March 13, 1990 |
President Bush moved Monday to reinforce his warning to Japanese Prime Minister Toshiki Kaifu earlier this month that Tokyo must move soon to open its markets or risk a serious political backlash here--and possible retaliation. Bush reiterated the theme in an hourlong private talk with former Prime Minister Noboru Takeshita, who is visiting here this week. Takeshita, Japan's most powerful politician, is regarded as the real political force behind Kaifu.
June 2, 1989 |
Parliament today approved Sosuke Uno as prime minister, and he pledged reforms to clear the air of an influence-peddling scandal that has decimated the top ranks of the governing Liberal Democratic Party. The 66-year-old former foreign minister also spoke out against the United States, saying Washington's use of its new trade law to force concessions from Japan was "like negotiating with your fists up." The conservative party also got new leaders, and Uno chose a new Cabinet in a bid to wipe the slate clean of the Recruit influence-buying scandal before elections for half the upper house of Parliament, expected within two months.
June 1, 1989 |
Foreign Minister Sosuke Uno flew home today to become Japan's next prime minister but found instead that a rival candidate had emerged within the ruling Liberal Democratic Party. Uno, 66, had been expected to be elected without opposition to replace Prime Minister Noboru Takeshita, who is resigning over Japan's biggest political scandal since World War II. But a small group of party elders and younger members have objected to his connections with Takeshita and former Prime Minister Yasuhiro Nakasone, both of whom have been disgraced by the Recruit Co. stocks-for-favors scandal.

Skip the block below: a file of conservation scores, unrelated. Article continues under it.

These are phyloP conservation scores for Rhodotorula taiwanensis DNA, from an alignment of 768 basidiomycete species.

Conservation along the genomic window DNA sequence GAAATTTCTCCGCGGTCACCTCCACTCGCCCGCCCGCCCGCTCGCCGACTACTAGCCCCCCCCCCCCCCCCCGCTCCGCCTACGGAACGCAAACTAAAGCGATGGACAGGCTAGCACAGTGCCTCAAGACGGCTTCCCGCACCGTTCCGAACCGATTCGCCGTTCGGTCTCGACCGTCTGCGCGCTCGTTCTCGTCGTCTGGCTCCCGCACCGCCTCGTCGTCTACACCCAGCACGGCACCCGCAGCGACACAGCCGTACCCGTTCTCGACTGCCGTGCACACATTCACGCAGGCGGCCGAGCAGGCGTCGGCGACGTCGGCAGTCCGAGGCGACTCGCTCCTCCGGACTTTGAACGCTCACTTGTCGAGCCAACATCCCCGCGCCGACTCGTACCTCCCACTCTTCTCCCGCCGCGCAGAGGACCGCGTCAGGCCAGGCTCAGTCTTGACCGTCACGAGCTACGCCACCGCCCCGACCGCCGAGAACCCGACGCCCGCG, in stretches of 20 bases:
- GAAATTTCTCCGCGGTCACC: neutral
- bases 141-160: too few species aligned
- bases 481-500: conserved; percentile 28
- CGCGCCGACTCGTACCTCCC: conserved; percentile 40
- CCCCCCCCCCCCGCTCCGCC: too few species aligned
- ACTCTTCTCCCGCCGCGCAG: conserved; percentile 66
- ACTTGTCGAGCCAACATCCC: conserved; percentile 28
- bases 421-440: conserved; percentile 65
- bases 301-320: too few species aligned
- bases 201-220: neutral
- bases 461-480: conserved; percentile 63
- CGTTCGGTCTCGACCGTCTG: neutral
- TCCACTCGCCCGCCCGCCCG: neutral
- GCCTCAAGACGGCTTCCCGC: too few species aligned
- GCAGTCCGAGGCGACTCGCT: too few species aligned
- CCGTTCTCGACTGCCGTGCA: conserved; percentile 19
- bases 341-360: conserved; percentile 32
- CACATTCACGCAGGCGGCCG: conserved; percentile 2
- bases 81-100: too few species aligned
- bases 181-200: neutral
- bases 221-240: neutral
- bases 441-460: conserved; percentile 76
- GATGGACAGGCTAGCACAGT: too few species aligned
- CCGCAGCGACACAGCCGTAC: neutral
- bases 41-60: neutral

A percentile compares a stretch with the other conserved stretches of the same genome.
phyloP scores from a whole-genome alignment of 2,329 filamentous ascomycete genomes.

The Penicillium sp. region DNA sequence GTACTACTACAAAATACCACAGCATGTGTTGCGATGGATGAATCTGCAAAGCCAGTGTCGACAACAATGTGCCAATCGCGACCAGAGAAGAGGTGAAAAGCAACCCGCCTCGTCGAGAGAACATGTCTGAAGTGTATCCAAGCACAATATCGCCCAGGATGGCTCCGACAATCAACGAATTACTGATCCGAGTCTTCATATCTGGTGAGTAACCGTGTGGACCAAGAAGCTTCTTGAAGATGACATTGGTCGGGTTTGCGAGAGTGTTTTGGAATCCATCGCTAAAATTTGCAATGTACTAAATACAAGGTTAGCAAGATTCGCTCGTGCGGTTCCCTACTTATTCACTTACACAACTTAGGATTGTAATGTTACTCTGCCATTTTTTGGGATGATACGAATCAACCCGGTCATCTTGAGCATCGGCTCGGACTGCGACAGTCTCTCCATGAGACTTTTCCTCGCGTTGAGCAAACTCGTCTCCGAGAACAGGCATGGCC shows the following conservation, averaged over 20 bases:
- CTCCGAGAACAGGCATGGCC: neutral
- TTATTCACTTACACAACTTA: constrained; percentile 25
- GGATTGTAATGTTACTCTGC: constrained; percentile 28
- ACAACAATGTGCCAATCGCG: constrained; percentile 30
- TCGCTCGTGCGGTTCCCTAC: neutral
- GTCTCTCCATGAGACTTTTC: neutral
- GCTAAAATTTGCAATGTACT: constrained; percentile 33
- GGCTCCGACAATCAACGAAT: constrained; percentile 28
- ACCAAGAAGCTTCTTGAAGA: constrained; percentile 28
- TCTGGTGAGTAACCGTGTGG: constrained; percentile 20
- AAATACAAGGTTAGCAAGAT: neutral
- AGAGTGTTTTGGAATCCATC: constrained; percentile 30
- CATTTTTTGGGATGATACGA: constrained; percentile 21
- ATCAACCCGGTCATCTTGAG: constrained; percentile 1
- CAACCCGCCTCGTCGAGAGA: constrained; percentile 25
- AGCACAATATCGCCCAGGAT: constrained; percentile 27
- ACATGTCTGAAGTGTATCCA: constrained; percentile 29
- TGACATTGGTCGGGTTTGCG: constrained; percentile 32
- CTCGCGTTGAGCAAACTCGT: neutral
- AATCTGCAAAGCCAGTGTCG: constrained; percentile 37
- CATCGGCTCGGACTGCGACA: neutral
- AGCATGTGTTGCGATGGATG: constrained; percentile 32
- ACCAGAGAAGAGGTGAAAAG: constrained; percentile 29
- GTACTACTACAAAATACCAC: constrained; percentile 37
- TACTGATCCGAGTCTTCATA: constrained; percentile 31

May 28, 1989 |
Foreign Minister Sosuke Uno, 66, emerged Saturday as the leading choice to succeed outgoing Prime Minister Noboru Takeshita in his posts as chief of government and president of the ruling Liberal Democratic Party. The party also unilaterally extended Parliament's current term for 25 days. Takeshita and Shintaro Abe, the Liberal Democrats' secretary general, reportedly agreed at a Saturday meeting to ask Uno to take over the scandal-ridden party. They met in a hospital where Abe, a close political ally of Takeshita, is recovering from a gallstone operation.
May 22, 1989 |
Prosecutors today indicted two politicians in Japan's biggest political scandal since World War II but failed to gather sufficient evidence to charge Prime Minister Noboru Takeshita or his predecessor, Yasuhiro Nakasone. Japanese television reported that the charges against the two politicians marked the conclusion of the prosecutors' bribery case in the far-reaching scandal, which earlier forced Takeshita to declare his intention to resign. The indictments, expected for nearly a week, were delivered against former Chief Cabinet Secretary Takao Fujinami and Katsuya Ikeda, a one-time senior official of Japan's No. 2 opposition party, Komeito, who resigned from Parliament last week over the scandal.
CALIFORNIA | LOCAL
May 16, 1989 |
American observers, seeking to make sense of Japan's Recruit scandal, might be tempted to measure it against our Watergate episode. Both involved huge sums of illegal money; both were cracked open by enterprising reporters who had been assigned to a seemingly unimportant beat; both tripped up top business leaders, featured humiliating arrests and criminal convictions, and both ultimately led to the door of the highest government official in the land....